|A still from Persona (left). Ingmar Bergman (right).|
Ingmar Bergman, who would have turned hundred on July 14, has a super-serious image. To someone who has never seen a Bergman film, just the names that make up the great Swedish director’s filmography can come off sounding a tad intense. To wit: the first feature he helped write was called Torment and his own directorial debut in 1946 was called Crisis. Future titles included It Rains On Our Love (1946), Prison, Thirst (both 1949), This Can’t Happen Here (1950), Sawdust and Tinsel (1953), The Devil’s Eye (1960), Hour of the Wolf, Shame (both 1968) and Cries and Whispers (1972).
Alright, I’m cherry-picking a bit here: Bergman’s 60-odd films (many made for television) did also include Smiles of a Summer Night and Summer with Monika. (The summer allusion, in a Scandinavian country with long dark winters, isn’t too complicated). There was even a film called To Joy. But those are the exceptions. Roll around on your tongue the names of the 1961-1963 films in his ‘trilogy’: Through a Glass Darkly, Winter Light and The Silence and you imagine an austere world, with depressing things unfolding in a bleak, wintry, black-and-white landscape. And you wouldn’t be entirely wrong.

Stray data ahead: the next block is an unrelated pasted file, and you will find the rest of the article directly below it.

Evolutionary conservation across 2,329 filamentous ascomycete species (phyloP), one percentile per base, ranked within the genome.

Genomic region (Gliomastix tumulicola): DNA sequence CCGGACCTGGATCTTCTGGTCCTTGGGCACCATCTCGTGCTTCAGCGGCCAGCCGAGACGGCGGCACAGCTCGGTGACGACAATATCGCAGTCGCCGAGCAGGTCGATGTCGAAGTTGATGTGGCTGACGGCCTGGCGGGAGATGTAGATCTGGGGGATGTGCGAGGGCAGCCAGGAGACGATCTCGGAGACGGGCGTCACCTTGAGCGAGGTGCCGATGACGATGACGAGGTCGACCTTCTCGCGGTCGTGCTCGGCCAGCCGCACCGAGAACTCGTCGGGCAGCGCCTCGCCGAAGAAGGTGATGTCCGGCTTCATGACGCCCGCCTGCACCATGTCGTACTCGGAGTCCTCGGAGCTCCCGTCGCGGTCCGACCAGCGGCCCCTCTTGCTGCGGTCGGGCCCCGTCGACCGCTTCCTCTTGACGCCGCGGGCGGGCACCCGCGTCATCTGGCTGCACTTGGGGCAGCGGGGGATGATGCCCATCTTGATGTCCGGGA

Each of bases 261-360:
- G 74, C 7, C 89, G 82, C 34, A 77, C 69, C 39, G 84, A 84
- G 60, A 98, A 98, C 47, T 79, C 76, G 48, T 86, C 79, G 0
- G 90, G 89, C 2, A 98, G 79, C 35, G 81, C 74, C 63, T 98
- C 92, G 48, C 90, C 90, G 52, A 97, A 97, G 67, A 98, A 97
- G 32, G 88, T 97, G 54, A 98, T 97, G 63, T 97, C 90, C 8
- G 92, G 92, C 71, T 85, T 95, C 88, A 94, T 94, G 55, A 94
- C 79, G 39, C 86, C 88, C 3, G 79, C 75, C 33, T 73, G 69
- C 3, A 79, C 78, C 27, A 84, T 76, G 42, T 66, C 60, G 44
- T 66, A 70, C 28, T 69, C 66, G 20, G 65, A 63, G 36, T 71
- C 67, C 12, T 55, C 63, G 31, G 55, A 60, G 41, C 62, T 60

Titles, of course, are the least of it. Perhaps best known outside film-nerdistan for
And yet Bergman was rarely ponderous. He was too personal to be that. His films plumbed the depths of the human soul with an excavatory zeal, with the family often emerging as the stage on which sexual and other longings were dramatically played out. So Through a Glass Darkly, in which a troubled young woman envisions god as a spider, is also about her flirtatious, eventually incestuous relationship with her brother, while the fraught relationship between the sisters in The Silence is founded on a comparison of their fundamentally different approaches to sex. Cries and Whispers, which might be among the most intense cinematic portraits ever made of relationships between sisters, is also a powerful film about sex and shame.
“The manifestation of sex is very important... for above all, I don’t want to make merely intellectual films. I want audiences to feel, to sense my films. This to me is much more important than their understanding them,” Bergman told
In his affecting, inscrutable 1966 film
Persona is also a good entry-point into the genre that was, for many years, Bergman’s métier: a psychological unravelling that could take you to the brink of horror. Exploring the inner workings of the human mind, through dreams and fantasies, can often reveal our ugliest selves. Bergman’s cinema is an unforgiving mirror, making us see how we are most cruel to those we love. And sometimes, of course, we cannot love at all. In films as varied as Persona, Wild Strawberries and
That bishop is as close to a villain as Bergman ever created. Made in 1982, Fanny and Alexander’s rather performative contrast between the pleasure-seekers and the self-punishers was a shift of register for him. Bergman’s cinema showed again and again how thin the line was between attraction and repulsion, pleasure and pain. The point, he seemed to suggest, was while knowing that, to continue to seek out experience; to feel whatever one did with passion.
Published in Mumbai Mirror, 15 July 2018.